But now he says the science is on his side, not just his political interpretation of the law, and that will get a response where the usual politics won't. So let's see if this is about science or greed.
Just a few years ago, Northeast Fisheries Science Center, part of the National Oceanic and Atmospheric Administration (NOAA), proposed a 43 percent slashing of the summer flounder - Paralichthys dentatus, also called fluke - catch, popular on the east coast, but now Attorney Schneiderman and Governor Andrew M. Cuomo have filed a petition with the federal government to be able to catch more summer flounder; without any ecosystem evaluation.
Summer Flounder. Credit: NOAA
New York is not alone in its protest. In New Jersey, the state’s environmental protection commissioner, Bob Martin, filed a lawsuit against the stricter quota. An environmentalist arguing for jobs and against a fishing quota? The federal data indicate the stock declined an estimated 22% between 2010 and 2015. And because of overfishing the fish are too small. And there is worry because in the 1980s summer flounder had declined a lot. Not so by people who claim to care about the environment today, they want more fish caught. And more money doing it. “New York’s commercial fishing industry deserves a fair shake from the federal government," says Schneiderman.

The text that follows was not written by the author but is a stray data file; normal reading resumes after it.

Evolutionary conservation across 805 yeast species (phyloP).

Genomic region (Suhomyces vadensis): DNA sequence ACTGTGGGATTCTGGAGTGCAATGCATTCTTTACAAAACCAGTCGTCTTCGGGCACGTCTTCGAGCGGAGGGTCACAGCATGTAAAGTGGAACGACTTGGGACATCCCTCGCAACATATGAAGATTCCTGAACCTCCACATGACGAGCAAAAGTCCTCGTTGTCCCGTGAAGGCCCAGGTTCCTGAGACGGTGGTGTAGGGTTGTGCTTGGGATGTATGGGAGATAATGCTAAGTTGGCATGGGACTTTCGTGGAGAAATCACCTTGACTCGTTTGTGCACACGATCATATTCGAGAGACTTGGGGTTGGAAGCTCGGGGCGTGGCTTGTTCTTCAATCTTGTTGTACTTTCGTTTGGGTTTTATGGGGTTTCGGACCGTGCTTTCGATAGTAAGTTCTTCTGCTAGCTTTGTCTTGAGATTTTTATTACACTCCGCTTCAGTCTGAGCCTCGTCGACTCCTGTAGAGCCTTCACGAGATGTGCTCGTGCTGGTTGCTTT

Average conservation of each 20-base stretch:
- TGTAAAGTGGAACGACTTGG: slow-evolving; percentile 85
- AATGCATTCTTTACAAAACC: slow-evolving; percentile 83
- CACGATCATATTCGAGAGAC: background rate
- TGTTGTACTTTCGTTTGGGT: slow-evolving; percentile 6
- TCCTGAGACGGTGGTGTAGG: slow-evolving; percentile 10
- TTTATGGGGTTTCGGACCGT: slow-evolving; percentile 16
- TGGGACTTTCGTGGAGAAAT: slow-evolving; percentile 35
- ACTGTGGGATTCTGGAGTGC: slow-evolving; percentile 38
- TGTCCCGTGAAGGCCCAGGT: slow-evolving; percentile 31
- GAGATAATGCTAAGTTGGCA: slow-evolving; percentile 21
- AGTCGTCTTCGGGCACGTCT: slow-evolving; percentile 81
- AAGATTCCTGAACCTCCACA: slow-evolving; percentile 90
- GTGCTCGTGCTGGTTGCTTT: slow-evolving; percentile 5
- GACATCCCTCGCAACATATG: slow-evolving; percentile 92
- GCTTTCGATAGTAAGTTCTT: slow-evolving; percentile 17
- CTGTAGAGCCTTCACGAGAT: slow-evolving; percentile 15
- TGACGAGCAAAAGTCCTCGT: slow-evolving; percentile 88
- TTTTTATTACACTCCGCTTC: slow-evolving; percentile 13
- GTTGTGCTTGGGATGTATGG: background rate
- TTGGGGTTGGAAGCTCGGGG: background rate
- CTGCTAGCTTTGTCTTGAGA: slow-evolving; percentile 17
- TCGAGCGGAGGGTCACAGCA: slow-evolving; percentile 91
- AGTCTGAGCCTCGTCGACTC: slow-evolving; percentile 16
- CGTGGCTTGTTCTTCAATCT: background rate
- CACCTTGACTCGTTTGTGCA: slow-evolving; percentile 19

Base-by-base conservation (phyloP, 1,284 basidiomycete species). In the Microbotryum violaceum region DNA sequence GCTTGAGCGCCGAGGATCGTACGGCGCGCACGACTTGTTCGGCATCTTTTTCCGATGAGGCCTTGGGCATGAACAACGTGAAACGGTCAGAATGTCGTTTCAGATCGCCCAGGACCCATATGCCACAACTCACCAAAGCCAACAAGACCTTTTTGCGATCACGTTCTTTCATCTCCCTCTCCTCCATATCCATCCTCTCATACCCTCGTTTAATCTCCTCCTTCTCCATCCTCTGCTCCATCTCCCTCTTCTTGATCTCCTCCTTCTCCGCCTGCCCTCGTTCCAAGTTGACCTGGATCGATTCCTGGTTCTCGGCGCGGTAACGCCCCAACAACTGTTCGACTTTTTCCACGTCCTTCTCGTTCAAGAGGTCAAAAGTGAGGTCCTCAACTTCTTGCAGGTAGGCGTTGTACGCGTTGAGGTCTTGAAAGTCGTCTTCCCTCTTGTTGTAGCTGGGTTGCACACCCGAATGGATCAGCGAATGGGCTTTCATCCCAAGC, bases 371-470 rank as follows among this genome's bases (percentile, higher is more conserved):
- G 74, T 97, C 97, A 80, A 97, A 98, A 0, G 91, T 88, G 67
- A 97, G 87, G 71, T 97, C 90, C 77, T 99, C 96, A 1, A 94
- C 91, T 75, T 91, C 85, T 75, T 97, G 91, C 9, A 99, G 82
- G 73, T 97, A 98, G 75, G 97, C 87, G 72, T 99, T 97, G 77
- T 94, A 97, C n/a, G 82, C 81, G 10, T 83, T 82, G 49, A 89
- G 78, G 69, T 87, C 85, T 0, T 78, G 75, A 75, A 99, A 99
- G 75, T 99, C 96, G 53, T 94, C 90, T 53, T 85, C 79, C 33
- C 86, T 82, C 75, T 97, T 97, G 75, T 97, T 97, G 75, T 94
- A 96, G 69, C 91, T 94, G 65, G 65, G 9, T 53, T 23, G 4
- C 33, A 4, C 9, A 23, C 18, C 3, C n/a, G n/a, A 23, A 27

He may be right in calling out the NOAA claim, because even NOAA can't agree. An Obama-era holdover at NOAA claims global warming is causing fluke to decline. And New Jersey data don't show a decline in number, they say the numbers have been level for 25 years and that the federal methodology is outdated. It may be, if they think global warming is already causing fish eggs to boil.
Yet Attorney Schneiderman is only arguing about money, when he could make a science argument. Most of the larger fish caught will be females, and they obviously lay the eggs. So mandating a larger size fish by an inch or so doesn't help. And some data show flounder are moving north, which would argue for more fishing by New York and penalizing competitors in others states; an odd argument for an attorney general to make but a predictable one by a politician seeking higher office.
Of course, the real solution to depleted stock is farmed fish. But what are environmentalists, a key needed donor group in New York, opposed to? Farming fish. It's fine for the peasant class but if you visit any elite Manhattan restaurant, diners won't order seafood unless they are assured it was caught by blue-collar workers in bottom otter trawls at a cost to Gaia.
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